Blair says Tories ‘fear-mongering’ on immigration as feds move to toughen asylum laws
Border Security and Organized Crime Reduction Minister Bill Blair on CTV's Question Period.
Published Saturday, April 13, 2019 7:00AM EDT
Border Security Minister Bill Blair isn't backing down on Liberal claims that Conservatives are "fear-mongering" on the immigration file, even as his own government comes under fire from refugee advocates who say proposed changes would strip asylum seekers' rights.
He made the comments during an interview with Evan Solomon on CTV Question Period, airing Sunday.
"What we heard from some of the Conservative critics was fear-mongering and an attempt to characterize these individuals somehow [as] a risk to the safety and security of Canada," Blair said. "It's mostly kids, Evan. Forty per cent of the people crossing are children."
However, as Blair continues his criticism, the Liberals are facing pushback from groups who work with refugees over a proposed change they say could tread on refugee rights.
The proposed legislation in question was folded into the pages of the government's omnibus budget bill. It would establish new sources of ineligibility for asylum seekers, who would not be entitled to have their claims heard if they had opened an asylum claim in another country, had already made an unsuccessful bid in Canada, had a claim rejected due to criminal records or had already had a claim accepted in another country.
People who work with refugees have warned that the changes would strip human rights protections from vulnerable refugee claimants, according to reporting from The Canadian Press.
The move has also got Conservatives calling for a change in tone from the government.
"How do you roll back the accusations that have been made continuously against Conservatives and anybody who indicated that they were uncomfortable by the way in which this was rolling out," said Conservative Deputy Leader Lisa Raitt on an episode of CTV Question Period, airing Sunday.
"Clearly they've heard the messages that we've been hearing from our constituents for the past two and a half years that there's great concern about the method by which people are coming across the border in the non-border entry points."
Blair said he's critical of the Conservatives painting the situation as a "safety issue." There is no safety issue, Blair said, but rather a "fairness issue."
"We have a responsibility to Canadians to ensure that the system is managed in an efficient and fair way, so we've been taking steps to encourage people to cross at a regular point of entry and not to do it irregularly," he said.
Blair also spoke to concerns that the proposed change would mean people like Seidu Mohammed, who had an asylum claim rejected in the United States before coming to Canada, would now lose the chance to be heard. Mohammed, who fled Ghana for fear of persecution over his bisexuality, lost fingers to frostbite as he crossed the border from the United States to Canada.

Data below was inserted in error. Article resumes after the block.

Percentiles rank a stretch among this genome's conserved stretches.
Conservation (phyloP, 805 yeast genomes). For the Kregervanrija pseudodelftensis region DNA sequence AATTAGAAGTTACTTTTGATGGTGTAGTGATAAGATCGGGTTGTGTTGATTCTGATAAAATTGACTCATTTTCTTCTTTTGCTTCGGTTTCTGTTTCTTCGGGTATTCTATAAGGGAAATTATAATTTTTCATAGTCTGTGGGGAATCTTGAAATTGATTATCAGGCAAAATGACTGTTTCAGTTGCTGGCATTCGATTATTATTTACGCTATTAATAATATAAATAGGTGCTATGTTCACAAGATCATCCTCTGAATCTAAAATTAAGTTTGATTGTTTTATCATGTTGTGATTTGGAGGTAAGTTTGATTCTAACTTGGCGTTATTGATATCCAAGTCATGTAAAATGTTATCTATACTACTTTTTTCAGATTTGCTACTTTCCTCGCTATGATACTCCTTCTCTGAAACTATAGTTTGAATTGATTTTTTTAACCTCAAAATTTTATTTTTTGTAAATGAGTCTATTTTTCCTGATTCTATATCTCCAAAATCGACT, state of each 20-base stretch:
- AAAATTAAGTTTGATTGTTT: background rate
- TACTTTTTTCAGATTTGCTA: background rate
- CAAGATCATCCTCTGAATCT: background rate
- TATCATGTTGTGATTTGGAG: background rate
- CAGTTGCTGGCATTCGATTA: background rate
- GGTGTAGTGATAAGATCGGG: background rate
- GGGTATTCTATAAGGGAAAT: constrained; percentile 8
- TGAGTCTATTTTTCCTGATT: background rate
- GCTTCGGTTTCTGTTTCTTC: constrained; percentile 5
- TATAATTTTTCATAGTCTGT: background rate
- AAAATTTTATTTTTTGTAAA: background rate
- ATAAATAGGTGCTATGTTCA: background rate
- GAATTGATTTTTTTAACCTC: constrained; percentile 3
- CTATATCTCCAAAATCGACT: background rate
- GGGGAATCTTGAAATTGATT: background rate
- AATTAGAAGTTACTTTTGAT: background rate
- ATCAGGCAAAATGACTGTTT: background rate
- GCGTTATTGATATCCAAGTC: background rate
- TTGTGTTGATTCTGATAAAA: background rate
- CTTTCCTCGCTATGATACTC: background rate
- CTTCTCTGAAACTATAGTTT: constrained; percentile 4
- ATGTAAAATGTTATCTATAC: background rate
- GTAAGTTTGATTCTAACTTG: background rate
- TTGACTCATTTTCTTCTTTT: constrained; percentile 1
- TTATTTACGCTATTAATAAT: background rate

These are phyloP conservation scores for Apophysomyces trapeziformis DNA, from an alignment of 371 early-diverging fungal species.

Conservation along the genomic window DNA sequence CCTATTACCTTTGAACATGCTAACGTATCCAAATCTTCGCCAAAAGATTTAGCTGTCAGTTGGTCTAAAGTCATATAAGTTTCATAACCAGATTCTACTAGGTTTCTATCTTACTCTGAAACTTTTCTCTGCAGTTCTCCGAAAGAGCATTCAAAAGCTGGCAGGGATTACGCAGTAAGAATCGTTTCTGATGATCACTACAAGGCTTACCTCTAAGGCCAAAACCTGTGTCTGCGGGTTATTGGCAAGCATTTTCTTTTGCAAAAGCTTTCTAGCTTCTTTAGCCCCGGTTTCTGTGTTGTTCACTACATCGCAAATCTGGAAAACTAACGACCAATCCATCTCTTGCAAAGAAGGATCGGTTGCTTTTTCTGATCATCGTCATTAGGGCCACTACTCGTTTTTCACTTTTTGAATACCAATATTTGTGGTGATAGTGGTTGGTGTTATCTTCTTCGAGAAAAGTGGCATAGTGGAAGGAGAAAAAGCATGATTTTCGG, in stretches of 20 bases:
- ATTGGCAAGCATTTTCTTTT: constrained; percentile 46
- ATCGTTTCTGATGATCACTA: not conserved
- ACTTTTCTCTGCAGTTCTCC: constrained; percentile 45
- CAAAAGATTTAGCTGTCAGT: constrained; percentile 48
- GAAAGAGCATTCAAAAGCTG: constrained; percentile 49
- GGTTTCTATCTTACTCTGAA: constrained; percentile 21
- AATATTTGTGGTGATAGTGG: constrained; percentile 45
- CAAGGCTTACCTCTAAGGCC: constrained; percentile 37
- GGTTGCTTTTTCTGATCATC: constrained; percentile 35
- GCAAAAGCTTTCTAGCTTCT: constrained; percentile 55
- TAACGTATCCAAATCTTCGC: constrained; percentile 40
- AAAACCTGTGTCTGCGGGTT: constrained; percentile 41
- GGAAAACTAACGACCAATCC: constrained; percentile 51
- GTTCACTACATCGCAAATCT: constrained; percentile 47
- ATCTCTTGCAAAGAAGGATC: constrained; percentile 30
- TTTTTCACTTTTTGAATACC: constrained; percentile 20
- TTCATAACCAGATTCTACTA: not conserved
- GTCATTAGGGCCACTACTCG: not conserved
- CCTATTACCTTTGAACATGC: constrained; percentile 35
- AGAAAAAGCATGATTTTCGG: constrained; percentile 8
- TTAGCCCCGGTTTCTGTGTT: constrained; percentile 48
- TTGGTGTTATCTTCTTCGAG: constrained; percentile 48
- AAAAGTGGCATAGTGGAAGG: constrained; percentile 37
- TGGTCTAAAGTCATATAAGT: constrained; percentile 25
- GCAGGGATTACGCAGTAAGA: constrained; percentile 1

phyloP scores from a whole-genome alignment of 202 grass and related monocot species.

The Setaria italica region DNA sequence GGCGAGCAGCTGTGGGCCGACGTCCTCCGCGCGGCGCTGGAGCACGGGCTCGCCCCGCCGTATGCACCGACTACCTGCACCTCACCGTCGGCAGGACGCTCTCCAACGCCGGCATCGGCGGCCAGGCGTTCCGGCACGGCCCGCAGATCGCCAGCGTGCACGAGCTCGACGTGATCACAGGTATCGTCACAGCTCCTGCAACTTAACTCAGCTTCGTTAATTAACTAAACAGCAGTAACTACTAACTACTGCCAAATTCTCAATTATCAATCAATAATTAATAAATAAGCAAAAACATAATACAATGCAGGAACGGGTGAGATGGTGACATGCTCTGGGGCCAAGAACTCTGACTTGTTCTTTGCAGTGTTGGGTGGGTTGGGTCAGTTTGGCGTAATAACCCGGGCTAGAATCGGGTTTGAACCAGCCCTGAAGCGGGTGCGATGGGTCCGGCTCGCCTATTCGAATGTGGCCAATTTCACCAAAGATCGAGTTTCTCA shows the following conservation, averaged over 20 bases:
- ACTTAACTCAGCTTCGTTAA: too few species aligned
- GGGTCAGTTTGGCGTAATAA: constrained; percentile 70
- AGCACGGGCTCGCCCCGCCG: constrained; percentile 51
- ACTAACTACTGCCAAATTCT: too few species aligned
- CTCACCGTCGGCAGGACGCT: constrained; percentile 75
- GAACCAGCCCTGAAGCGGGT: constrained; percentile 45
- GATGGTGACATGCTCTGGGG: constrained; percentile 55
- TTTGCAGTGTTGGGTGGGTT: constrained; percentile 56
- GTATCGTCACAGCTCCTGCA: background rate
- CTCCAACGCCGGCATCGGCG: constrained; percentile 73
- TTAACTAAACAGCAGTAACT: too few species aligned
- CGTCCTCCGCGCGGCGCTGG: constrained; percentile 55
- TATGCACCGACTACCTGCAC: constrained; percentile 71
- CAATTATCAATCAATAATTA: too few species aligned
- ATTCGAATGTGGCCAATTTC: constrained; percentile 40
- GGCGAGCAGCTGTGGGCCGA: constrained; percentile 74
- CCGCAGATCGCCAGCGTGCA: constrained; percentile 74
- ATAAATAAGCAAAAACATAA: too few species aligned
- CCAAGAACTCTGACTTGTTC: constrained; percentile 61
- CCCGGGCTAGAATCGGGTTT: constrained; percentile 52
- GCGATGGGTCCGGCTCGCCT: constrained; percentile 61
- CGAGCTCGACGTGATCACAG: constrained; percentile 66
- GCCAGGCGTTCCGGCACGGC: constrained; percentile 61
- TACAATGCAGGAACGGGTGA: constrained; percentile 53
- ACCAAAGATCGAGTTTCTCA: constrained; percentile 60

Blair said the government will still undertake a "pre- removal risk assessment" for individuals like Mohammed.
"If it's determined that they're at risk, they will receive Canada's protection," Blair said.
Blair doesn't rule out handgun ban
Blair is also tasked with the government's consideration of a contentious handgun ban.
The government launched consultations in October last year to consider how best to reduce firearm-related violent crime. Blair released his summary of the talks on Thursday, but he didn't reveal what – if any – changes Canadians can expect as a result of the consultations.
"I am quite prepared to make recommendations to take measures which will be effective in protecting Canadians and keeping them safe," Blair said.
He hinted that these measures could touch on the secure storage of guns and detecting and deterring illegal gun sales.
When pressed on whether changes would include a handgun ban, Blair kept mum – but he didn't rule it out.
"There is no measure that I am afraid to consider," he said. "I am open to considering any measure that will be effective in keeping Canadians safe."
Blair confident legal cannabis will displace black market
The former Toronto police chief has been overseeing the rollout of legal cannabis across the country amid criticism that the high price tag has simmered its impact on the black market. Blair, however, says he remains confident in the government's plan.
"In time, I have absolute confidence that we'll be able to displace the illicit market and keep our community safer," he said.
Blair also displaced some of the blame onto the provinces for pricing issues and slow rollout.
"The federal government has not set the price, the price is being set by the market. The provinces and territories have a responsibility to set up and regulate a retail environment. Some of them have made significant progress, others…perhaps have a little more work to do to," Blair said.
He pointed to Ontario as an example of a province that might need to do a bit more work. He said the shortage of stores in the province is impeding access and convenience for pot purchasers.
However, Blair remained optimistic.
"As [provinces] continue to progress and as more and more retail opportunities are available for Canadian consumers, I have great confidence people will make the right choice," he said.